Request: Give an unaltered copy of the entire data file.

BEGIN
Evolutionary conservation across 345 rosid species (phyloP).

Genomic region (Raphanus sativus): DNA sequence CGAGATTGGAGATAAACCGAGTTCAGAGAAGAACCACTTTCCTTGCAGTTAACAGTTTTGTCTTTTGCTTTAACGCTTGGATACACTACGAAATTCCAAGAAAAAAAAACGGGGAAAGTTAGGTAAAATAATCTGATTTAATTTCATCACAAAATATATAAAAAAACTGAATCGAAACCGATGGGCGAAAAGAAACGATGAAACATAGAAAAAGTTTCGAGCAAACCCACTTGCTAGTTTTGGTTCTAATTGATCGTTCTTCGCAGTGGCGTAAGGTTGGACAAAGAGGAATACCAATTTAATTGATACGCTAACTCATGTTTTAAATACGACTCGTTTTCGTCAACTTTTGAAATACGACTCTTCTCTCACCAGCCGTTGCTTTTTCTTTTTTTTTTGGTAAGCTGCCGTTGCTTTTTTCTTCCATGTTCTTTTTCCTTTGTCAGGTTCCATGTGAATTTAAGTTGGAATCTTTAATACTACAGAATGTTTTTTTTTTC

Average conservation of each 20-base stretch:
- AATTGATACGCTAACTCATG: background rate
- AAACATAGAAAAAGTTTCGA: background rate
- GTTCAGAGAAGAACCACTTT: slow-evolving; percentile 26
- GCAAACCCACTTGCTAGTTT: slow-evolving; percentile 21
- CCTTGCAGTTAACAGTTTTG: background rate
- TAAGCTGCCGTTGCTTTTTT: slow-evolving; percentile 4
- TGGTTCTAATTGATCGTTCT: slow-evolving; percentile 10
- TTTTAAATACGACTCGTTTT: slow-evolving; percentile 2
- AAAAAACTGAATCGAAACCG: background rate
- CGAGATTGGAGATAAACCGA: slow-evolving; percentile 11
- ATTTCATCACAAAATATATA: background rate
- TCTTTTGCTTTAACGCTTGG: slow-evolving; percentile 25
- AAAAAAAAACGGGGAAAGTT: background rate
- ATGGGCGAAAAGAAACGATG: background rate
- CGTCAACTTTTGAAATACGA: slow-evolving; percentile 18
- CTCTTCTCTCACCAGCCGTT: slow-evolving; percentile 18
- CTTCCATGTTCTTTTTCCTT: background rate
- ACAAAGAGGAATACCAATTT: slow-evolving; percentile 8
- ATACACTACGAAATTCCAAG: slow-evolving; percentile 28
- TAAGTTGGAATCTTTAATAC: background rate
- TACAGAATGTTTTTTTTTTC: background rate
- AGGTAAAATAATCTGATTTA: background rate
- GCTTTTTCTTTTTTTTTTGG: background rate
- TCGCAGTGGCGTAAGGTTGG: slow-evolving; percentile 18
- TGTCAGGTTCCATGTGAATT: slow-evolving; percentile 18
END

Evolutionary conservation across 345 rosid species (phyloP).

Genomic region (Raphanus sativus): DNA sequence CGAGATTGGAGATAAACCGAGTTCAGAGAAGAACCACTTTCCTTGCAGTTAACAGTTTTGTCTTTTGCTTTAACGCTTGGATACACTACGAAATTCCAAGAAAAAAAAACGGGGAAAGTTAGGTAAAATAATCTGATTTAATTTCATCACAAAATATATAAAAAAACTGAATCGAAACCGATGGGCGAAAAGAAACGATGAAACATAGAAAAAGTTTCGAGCAAACCCACTTGCTAGTTTTGGTTCTAATTGATCGTTCTTCGCAGTGGCGTAAGGTTGGACAAAGAGGAATACCAATTTAATTGATACGCTAACTCATGTTTTAAATACGACTCGTTTTCGTCAACTTTTGAAATACGACTCTTCTCTCACCAGCCGTTGCTTTTTCTTTTTTTTTTGGTAAGCTGCCGTTGCTTTTTTCTTCCATGTTCTTTTTCCTTTGTCAGGTTCCATGTGAATTTAAGTTGGAATCTTTAATACTACAGAATGTTTTTTTTTTC

Average conservation of each 20-base stretch:
- AATTGATACGCTAACTCATG: background rate
- AAACATAGAAAAAGTTTCGA: background rate
- GTTCAGAGAAGAACCACTTT: slow-evolving; percentile 26
- GCAAACCCACTTGCTAGTTT: slow-evolving; percentile 21
- CCTTGCAGTTAACAGTTTTG: background rate
- TAAGCTGCCGTTGCTTTTTT: slow-evolving; percentile 4
- TGGTTCTAATTGATCGTTCT: slow-evolving; percentile 10
- TTTTAAATACGACTCGTTTT: slow-evolving; percentile 2
- AAAAAACTGAATCGAAACCG: background rate
- CGAGATTGGAGATAAACCGA: slow-evolving; percentile 11
- ATTTCATCACAAAATATATA: background rate
- TCTTTTGCTTTAACGCTTGG: slow-evolving; percentile 25
- AAAAAAAAACGGGGAAAGTT: background rate
- ATGGGCGAAAAGAAACGATG: background rate
- CGTCAACTTTTGAAATACGA: slow-evolving; percentile 18
- CTCTTCTCTCACCAGCCGTT: slow-evolving; percentile 18
- CTTCCATGTTCTTTTTCCTT: background rate
- ACAAAGAGGAATACCAATTT: slow-evolving; percentile 8
- ATACACTACGAAATTCCAAG: slow-evolving; percentile 28
- TAAGTTGGAATCTTTAATAC: background rate
- TACAGAATGTTTTTTTTTTC: background rate
- AGGTAAAATAATCTGATTTA: background rate
- GCTTTTTCTTTTTTTTTTGG: background rate
- TCGCAGTGGCGTAAGGTTGG: slow-evolving; percentile 18
- TGTCAGGTTCCATGTGAATT: slow-evolving; percentile 18